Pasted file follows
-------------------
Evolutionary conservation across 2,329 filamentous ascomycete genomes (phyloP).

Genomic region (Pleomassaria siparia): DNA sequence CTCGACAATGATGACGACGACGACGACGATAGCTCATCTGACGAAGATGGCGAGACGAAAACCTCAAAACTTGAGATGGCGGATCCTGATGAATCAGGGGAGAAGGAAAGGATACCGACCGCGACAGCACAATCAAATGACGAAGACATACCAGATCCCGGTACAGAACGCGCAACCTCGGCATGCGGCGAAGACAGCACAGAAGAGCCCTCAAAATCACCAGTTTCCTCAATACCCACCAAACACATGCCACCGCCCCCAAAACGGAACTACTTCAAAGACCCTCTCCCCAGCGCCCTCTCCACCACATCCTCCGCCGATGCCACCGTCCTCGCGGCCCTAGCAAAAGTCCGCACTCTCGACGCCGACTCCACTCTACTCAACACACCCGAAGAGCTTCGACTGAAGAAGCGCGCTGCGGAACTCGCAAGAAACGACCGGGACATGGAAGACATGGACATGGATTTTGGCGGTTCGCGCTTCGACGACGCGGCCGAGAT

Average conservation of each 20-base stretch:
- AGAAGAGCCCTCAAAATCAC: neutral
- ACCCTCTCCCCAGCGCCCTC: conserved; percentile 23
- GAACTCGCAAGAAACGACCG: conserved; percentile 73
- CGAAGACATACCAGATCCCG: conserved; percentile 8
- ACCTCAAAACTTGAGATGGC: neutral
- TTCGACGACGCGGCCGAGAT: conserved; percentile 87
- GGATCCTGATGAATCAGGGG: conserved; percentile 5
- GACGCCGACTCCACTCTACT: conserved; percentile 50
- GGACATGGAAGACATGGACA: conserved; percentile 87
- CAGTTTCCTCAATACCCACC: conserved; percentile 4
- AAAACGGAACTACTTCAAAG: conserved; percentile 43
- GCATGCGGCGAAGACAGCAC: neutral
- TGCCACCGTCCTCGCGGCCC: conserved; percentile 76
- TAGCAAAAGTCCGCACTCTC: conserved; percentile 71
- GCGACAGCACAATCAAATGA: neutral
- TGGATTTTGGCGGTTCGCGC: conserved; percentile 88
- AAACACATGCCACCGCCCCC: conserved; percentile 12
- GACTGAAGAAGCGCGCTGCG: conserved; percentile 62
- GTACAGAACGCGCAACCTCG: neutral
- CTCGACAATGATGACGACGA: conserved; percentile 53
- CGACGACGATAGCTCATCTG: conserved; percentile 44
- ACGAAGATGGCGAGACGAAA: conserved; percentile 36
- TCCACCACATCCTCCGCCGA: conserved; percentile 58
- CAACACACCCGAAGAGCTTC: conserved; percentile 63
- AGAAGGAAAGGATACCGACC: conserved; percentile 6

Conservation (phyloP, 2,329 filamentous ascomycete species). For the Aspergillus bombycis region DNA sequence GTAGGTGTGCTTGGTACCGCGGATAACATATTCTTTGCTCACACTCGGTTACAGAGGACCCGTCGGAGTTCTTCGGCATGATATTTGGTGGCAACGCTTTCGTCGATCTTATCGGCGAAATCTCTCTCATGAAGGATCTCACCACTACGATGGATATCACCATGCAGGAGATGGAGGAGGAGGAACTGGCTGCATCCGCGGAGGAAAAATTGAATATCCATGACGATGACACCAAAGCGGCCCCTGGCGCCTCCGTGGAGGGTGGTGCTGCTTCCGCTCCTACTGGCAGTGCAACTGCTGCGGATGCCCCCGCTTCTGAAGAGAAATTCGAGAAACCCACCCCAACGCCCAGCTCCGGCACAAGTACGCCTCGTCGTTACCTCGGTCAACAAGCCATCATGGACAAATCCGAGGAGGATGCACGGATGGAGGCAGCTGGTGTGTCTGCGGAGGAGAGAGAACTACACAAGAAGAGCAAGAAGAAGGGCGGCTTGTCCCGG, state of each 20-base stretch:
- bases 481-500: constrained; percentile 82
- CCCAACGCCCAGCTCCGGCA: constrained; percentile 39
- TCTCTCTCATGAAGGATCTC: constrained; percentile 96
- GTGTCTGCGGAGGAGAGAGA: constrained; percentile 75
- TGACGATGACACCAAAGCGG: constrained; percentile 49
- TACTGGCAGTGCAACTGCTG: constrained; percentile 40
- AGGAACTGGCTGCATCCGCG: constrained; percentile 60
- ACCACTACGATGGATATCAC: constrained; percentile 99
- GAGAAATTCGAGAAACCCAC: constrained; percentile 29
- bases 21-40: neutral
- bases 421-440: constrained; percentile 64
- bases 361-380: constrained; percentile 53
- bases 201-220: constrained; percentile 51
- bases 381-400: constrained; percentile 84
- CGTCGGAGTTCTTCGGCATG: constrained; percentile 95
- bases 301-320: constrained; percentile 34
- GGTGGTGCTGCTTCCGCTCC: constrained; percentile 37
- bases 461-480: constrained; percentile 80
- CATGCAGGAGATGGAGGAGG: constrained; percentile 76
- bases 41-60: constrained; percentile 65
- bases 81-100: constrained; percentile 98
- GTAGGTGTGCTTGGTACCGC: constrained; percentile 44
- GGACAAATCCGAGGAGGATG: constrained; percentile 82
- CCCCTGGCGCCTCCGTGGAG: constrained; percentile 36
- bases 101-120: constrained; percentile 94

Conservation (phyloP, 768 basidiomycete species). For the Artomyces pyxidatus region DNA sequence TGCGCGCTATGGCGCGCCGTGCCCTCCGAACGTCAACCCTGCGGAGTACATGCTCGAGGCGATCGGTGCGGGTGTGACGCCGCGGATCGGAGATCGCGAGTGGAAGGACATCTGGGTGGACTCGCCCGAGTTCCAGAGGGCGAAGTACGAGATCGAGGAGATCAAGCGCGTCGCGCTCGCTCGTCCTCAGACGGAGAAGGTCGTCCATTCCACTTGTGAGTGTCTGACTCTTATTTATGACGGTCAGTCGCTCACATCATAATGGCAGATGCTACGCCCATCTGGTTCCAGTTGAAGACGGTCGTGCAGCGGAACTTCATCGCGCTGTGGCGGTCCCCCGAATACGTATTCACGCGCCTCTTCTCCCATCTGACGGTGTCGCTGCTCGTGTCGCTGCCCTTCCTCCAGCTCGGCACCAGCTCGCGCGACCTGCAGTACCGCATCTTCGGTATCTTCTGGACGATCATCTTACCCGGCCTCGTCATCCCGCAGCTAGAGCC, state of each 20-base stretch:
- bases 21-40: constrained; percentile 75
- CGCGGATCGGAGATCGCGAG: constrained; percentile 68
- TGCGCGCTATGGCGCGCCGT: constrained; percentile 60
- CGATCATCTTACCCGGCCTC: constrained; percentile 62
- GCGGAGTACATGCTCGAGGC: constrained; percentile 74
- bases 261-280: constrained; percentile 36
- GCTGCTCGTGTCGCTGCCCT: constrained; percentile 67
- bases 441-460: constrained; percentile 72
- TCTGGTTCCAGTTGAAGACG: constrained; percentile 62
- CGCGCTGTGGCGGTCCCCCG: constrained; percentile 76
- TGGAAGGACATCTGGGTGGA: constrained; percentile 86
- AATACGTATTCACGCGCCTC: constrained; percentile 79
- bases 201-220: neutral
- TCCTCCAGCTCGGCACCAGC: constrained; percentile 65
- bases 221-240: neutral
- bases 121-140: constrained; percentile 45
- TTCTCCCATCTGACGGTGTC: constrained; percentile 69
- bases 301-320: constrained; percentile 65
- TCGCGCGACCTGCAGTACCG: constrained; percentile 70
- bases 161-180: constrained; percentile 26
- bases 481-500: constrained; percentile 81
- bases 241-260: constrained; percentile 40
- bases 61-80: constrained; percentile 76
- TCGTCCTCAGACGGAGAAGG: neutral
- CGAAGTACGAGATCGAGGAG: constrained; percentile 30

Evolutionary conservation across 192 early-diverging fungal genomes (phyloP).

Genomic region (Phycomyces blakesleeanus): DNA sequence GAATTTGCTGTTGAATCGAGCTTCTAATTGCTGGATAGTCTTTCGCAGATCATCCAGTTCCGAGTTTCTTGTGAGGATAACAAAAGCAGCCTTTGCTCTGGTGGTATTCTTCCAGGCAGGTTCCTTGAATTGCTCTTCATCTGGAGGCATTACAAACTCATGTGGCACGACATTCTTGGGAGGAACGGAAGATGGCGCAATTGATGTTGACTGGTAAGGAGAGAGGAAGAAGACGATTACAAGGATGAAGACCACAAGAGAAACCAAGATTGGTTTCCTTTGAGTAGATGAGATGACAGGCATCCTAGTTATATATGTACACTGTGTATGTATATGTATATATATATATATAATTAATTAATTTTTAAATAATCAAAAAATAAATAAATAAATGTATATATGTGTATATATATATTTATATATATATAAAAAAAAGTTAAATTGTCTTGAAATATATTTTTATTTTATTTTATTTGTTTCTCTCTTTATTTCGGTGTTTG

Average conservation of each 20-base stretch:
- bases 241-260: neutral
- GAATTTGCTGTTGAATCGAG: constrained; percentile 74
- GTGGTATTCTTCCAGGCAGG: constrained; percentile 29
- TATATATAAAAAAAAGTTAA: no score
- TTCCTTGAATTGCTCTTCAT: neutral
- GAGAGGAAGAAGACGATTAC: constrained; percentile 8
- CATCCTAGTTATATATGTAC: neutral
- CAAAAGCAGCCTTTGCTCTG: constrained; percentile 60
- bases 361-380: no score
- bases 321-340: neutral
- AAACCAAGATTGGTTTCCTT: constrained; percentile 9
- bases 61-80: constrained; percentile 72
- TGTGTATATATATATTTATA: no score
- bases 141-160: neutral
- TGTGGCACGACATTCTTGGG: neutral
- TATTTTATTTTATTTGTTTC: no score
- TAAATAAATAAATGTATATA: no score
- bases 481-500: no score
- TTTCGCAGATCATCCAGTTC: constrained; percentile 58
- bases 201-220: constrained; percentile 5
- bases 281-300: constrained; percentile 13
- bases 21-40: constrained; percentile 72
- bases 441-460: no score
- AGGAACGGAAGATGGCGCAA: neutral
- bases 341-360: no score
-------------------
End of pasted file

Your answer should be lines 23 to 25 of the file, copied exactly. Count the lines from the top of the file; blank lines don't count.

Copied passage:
- CTCGACAATGATGACGACGA: conserved; percentile 53
- CGACGACGATAGCTCATCTG: conserved; percentile 44
- ACGAAGATGGCGAGACGAAA: conserved; percentile 36